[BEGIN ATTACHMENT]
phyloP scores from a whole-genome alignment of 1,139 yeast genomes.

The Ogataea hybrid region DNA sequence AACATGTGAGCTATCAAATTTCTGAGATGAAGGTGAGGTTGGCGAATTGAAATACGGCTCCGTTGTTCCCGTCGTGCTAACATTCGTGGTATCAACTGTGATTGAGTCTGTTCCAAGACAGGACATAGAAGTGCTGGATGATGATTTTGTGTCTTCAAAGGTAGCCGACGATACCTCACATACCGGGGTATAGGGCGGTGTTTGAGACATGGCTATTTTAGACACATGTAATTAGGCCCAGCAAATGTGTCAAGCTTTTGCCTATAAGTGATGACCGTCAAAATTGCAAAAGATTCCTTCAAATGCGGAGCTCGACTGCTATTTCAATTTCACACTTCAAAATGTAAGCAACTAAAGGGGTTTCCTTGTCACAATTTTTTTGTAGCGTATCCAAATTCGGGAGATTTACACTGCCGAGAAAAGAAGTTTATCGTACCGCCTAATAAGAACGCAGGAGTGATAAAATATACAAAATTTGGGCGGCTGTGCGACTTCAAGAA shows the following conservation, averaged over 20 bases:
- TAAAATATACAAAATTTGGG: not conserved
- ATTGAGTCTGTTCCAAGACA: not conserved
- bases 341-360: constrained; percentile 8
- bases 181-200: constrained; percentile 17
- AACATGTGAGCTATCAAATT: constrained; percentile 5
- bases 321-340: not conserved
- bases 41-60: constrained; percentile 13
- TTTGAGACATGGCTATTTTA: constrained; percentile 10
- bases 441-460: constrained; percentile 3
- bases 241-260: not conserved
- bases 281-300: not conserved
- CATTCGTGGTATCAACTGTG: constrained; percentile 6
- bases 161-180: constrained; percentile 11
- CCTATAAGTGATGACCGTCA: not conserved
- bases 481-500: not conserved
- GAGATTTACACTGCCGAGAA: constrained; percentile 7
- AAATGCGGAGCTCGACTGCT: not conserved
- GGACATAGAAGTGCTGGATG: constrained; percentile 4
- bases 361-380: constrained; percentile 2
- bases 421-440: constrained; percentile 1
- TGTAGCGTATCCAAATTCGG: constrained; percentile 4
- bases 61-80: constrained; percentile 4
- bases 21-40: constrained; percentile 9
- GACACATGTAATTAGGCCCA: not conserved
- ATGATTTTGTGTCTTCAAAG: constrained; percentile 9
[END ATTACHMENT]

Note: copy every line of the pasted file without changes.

phyloP scores from a whole-genome alignment of 1,139 yeast genomes.

The Ogataea hybrid region DNA sequence AACATGTGAGCTATCAAATTTCTGAGATGAAGGTGAGGTTGGCGAATTGAAATACGGCTCCGTTGTTCCCGTCGTGCTAACATTCGTGGTATCAACTGTGATTGAGTCTGTTCCAAGACAGGACATAGAAGTGCTGGATGATGATTTTGTGTCTTCAAAGGTAGCCGACGATACCTCACATACCGGGGTATAGGGCGGTGTTTGAGACATGGCTATTTTAGACACATGTAATTAGGCCCAGCAAATGTGTCAAGCTTTTGCCTATAAGTGATGACCGTCAAAATTGCAAAAGATTCCTTCAAATGCGGAGCTCGACTGCTATTTCAATTTCACACTTCAAAATGTAAGCAACTAAAGGGGTTTCCTTGTCACAATTTTTTTGTAGCGTATCCAAATTCGGGAGATTTACACTGCCGAGAAAAGAAGTTTATCGTACCGCCTAATAAGAACGCAGGAGTGATAAAATATACAAAATTTGGGCGGCTGTGCGACTTCAAGAA shows the following conservation, averaged over 20 bases:
- TAAAATATACAAAATTTGGG: not conserved
- ATTGAGTCTGTTCCAAGACA: not conserved
- bases 341-360: constrained; percentile 8
- bases 181-200: constrained; percentile 17
- AACATGTGAGCTATCAAATT: constrained; percentile 5
- bases 321-340: not conserved
- bases 41-60: constrained; percentile 13
- TTTGAGACATGGCTATTTTA: constrained; percentile 10
- bases 441-460: constrained; percentile 3
- bases 241-260: not conserved
- bases 281-300: not conserved
- CATTCGTGGTATCAACTGTG: constrained; percentile 6
- bases 161-180: constrained; percentile 11
- CCTATAAGTGATGACCGTCA: not conserved
- bases 481-500: not conserved
- GAGATTTACACTGCCGAGAA: constrained; percentile 7
- AAATGCGGAGCTCGACTGCT: not conserved
- GGACATAGAAGTGCTGGATG: constrained; percentile 4
- bases 361-380: constrained; percentile 2
- bases 421-440: constrained; percentile 1
- TGTAGCGTATCCAAATTCGG: constrained; percentile 4
- bases 61-80: constrained; percentile 4
- bases 21-40: constrained; percentile 9
- GACACATGTAATTAGGCCCA: not conserved
- ATGATTTTGTGTCTTCAAAG: constrained; percentile 9